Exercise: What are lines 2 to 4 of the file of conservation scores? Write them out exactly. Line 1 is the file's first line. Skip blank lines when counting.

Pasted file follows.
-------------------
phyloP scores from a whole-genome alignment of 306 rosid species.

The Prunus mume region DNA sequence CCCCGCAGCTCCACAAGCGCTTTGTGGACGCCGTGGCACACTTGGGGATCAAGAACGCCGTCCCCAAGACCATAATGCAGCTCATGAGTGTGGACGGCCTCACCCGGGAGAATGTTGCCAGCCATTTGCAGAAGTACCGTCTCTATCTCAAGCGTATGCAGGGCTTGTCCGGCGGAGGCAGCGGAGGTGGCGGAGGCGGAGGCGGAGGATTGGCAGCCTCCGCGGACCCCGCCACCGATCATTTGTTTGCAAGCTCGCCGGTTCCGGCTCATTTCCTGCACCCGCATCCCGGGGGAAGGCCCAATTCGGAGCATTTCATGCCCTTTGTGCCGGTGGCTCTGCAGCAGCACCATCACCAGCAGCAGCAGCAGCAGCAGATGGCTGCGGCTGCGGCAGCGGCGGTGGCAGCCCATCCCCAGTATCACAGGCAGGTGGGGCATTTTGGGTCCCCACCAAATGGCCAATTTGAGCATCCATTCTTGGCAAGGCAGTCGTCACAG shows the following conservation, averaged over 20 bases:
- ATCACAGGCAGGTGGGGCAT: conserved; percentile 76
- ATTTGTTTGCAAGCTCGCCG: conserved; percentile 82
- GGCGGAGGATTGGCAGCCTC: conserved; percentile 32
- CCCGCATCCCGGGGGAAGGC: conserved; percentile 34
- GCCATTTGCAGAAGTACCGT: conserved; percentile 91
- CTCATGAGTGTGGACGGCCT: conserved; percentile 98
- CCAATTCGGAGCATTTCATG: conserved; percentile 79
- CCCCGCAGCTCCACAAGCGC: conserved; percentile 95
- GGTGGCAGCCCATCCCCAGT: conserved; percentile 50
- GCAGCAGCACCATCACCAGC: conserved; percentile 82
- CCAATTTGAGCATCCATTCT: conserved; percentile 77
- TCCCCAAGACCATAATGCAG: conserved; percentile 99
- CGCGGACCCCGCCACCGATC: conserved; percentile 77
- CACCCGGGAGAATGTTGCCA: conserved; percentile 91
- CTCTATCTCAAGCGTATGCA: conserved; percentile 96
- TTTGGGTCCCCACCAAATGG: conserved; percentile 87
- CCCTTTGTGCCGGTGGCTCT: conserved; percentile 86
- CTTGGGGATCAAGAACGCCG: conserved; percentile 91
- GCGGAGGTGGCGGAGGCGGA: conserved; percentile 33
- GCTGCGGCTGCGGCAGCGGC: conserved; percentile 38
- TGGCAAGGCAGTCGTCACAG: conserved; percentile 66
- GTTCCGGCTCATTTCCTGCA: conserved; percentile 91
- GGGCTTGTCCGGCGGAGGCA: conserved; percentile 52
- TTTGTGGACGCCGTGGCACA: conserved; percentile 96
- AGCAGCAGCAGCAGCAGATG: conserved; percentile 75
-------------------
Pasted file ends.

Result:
The Prunus mume region DNA sequence CCCCGCAGCTCCACAAGCGCTTTGTGGACGCCGTGGCACACTTGGGGATCAAGAACGCCGTCCCCAAGACCATAATGCAGCTCATGAGTGTGGACGGCCTCACCCGGGAGAATGTTGCCAGCCATTTGCAGAAGTACCGTCTCTATCTCAAGCGTATGCAGGGCTTGTCCGGCGGAGGCAGCGGAGGTGGCGGAGGCGGAGGCGGAGGATTGGCAGCCTCCGCGGACCCCGCCACCGATCATTTGTTTGCAAGCTCGCCGGTTCCGGCTCATTTCCTGCACCCGCATCCCGGGGGAAGGCCCAATTCGGAGCATTTCATGCCCTTTGTGCCGGTGGCTCTGCAGCAGCACCATCACCAGCAGCAGCAGCAGCAGCAGATGGCTGCGGCTGCGGCAGCGGCGGTGGCAGCCCATCCCCAGTATCACAGGCAGGTGGGGCATTTTGGGTCCCCACCAAATGGCCAATTTGAGCATCCATTCTTGGCAAGGCAGTCGTCACAG shows the following conservation, averaged over 20 bases:
- ATCACAGGCAGGTGGGGCAT: conserved; percentile 76
- ATTTGTTTGCAAGCTCGCCG: conserved; percentile 82